Seventy-eight people feared dead in Morocco’s worst plane crash in years

The Western Sahara

The Western Sahara

Three survivors so far

A plane preparing to land at Guelmin air base in southern Morocco crashed into a mountain on Tuesday in bad weather.  78 of the 81 people aboard are believed to have died.  So far, the remains of 42 people have been found.  Khalid Naciri, the Moroccan information minister, has stated that the search is continuing.  The three survivors are seriously injured, according to MAP news agency.  The aircraft was reportedly carrying nine crew, twelve civilians and sixty military personnel.

Officials blame bad weather conditions for the crash

The AFP news agency quoted an official from the interior ministry as saying that, “Above all, it was fog and bad weather conditions that are believed to be behind this accident.  But for the moment, we don’t have enough information”.  Reuters were told by a local resident that at the time of the crash, there was a thick fog.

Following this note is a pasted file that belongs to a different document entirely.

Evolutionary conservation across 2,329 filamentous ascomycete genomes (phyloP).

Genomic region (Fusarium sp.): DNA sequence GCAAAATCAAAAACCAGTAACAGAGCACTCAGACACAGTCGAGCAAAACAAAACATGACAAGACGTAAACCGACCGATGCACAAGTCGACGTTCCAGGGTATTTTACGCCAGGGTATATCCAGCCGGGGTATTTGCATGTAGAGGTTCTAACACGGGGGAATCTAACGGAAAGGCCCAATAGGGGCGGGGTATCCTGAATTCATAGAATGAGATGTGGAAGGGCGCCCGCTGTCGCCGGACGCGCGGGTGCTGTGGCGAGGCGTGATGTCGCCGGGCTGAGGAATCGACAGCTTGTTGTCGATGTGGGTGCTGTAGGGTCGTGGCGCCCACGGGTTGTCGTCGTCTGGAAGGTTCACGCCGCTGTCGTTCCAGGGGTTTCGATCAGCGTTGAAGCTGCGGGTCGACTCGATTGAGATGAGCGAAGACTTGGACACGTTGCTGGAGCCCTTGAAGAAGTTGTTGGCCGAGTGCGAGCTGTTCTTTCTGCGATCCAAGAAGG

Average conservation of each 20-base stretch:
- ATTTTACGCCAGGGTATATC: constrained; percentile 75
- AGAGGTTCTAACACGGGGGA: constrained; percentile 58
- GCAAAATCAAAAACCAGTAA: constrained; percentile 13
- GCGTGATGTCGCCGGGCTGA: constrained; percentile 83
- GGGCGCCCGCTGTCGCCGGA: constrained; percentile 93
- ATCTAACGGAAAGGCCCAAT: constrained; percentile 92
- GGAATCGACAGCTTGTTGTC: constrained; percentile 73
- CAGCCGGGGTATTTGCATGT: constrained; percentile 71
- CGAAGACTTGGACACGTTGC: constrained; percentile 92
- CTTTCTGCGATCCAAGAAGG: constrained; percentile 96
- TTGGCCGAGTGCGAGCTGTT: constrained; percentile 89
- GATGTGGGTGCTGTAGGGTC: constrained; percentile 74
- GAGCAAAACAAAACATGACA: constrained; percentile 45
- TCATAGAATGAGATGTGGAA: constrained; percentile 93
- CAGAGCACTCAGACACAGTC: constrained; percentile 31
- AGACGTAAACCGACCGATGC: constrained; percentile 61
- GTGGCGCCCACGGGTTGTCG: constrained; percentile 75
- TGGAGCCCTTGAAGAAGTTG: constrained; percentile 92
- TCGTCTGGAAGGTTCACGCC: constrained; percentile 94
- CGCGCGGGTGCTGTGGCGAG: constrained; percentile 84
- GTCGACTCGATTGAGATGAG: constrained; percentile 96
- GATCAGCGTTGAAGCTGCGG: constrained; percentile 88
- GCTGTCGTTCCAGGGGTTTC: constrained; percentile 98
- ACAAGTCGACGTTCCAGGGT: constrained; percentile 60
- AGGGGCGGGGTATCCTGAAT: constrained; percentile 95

The journey had barely begun when the accident took place

The accident is said to be Morocco’s worst air cash in years.  The aircraft was a Moroccan C-130 Hercules military transport plane, and was preparing to land close to the disputed Western Sahara.  Naciri said that the aircraft was headed for Kinitra in northern Morocco, and made a stop at Guemlin air base en route from Dakhla in the Western Sahara.

The air base is just north of the Western Sahara; whilst the capital of Morocco, Rabat, is over 373 miles north-east from Guelim.

The Western Sahara is a former Spanish colony.  Morocco took the mineral rich land in 1979.  UN peacekeepers have been in the area since 1991, whilst the Saharawi people desire to establish the area as its own independent state.  Although the UN have demanded a referendum, Morocco has as an alternative suggested that the 500,000 people who are currently living in the thinly populated flat desert land should be granted wide-ranging autonomy.


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